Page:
An oncogene is a modified or mutated gene that makes a tumor cell more malignant. While most potentially tumor-creating cells die instead of reproducing, a cell with one or more oncogene is more likely to grow into a tumor and possibly cause cancer.
Normal genes that have the potential to become oncogenes are called proto-oncogenes. When activated through a small modification of its original function, the proto-oncogene becomes a full oncogene.
The two basic types of activation are a mutation that changes the protein structure that makes it hyperactive, or that creates a hybrid protein; or an increase in protein concentration caused by duplication of the protein's source gene, misregulation, or increased stability.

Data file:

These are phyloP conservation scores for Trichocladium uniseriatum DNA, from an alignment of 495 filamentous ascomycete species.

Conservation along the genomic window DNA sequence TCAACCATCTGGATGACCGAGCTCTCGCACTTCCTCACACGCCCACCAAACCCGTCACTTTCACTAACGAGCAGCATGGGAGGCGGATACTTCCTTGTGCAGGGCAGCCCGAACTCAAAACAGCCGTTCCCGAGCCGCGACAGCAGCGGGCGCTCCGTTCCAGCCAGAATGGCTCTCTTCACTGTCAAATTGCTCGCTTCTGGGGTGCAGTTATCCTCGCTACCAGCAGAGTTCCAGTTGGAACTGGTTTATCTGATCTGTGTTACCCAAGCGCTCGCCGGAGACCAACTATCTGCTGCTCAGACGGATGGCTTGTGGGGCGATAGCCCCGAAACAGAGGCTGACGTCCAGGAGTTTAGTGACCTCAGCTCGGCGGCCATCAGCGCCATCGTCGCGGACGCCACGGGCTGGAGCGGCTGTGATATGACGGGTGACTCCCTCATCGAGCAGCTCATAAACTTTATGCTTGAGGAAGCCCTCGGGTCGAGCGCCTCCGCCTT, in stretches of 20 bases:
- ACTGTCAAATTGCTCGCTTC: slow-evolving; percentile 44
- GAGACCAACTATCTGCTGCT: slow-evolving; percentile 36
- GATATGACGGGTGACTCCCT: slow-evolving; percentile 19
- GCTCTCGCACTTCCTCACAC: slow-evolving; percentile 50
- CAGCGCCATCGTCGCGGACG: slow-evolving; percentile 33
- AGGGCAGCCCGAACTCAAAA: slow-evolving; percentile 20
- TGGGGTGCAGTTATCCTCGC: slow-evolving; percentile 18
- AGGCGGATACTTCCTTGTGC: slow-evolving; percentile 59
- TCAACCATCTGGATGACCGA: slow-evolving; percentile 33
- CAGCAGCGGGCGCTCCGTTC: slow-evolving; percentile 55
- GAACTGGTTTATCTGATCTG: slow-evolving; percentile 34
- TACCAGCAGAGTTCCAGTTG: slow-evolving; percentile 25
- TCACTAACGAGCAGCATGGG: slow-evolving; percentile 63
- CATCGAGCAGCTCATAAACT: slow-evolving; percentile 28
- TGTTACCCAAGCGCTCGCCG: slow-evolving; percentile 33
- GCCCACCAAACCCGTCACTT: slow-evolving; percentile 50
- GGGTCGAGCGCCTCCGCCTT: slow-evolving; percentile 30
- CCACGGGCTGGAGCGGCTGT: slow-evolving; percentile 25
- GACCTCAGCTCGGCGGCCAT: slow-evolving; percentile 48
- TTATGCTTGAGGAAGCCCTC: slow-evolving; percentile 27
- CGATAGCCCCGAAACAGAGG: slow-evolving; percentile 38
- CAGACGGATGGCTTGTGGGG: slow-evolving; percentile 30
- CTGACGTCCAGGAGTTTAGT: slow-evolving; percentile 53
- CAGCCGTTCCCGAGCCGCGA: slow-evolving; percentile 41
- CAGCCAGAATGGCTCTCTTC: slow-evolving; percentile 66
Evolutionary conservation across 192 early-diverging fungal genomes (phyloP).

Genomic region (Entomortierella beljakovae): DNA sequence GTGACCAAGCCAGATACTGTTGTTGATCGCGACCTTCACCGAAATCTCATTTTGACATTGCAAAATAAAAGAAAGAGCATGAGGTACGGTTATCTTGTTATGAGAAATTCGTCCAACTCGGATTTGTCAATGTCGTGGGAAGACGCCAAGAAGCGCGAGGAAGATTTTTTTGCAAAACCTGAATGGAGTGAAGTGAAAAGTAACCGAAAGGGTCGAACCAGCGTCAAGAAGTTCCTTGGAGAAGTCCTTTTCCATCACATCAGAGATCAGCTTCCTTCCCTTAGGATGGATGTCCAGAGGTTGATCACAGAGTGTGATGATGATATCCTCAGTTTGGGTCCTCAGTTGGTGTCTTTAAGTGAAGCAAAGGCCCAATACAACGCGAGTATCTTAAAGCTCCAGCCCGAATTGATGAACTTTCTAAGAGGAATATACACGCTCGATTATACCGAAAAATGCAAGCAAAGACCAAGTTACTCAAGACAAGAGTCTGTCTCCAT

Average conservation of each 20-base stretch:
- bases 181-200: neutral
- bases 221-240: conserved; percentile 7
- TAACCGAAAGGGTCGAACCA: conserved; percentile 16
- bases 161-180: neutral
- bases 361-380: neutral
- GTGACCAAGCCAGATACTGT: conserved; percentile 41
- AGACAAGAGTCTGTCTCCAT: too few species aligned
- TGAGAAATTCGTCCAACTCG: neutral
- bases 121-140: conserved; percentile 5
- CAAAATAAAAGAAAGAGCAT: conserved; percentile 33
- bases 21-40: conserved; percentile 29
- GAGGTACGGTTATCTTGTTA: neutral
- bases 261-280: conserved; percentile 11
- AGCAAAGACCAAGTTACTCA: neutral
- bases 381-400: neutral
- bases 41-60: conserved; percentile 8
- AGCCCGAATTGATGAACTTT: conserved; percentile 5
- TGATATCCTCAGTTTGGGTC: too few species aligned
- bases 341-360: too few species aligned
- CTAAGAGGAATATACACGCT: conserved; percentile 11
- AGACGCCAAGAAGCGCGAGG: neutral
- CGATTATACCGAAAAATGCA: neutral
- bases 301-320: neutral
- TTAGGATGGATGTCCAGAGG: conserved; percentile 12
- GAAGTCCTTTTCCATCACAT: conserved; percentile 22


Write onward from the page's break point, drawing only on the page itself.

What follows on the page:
The protein itself does not create a cancerous tumor. If, however, the cell in which the protein is found starts secreting growth factors when it is not supposed to, it starts multiplying uncontrollably, as well as inducing neighboring cells to proliferate. This is the process that creates a malignant tumor.
Much oncology research today focuses on ways to eliminate oncogenes or catch them in their earliest stages.
Web Resources On Oncogene
Book Resources On Oncogene
Oncogenes by Geoffrey M. Cooper
The Oncogene and Tumour Suppressor Gene Factsbook by Robin Hesketh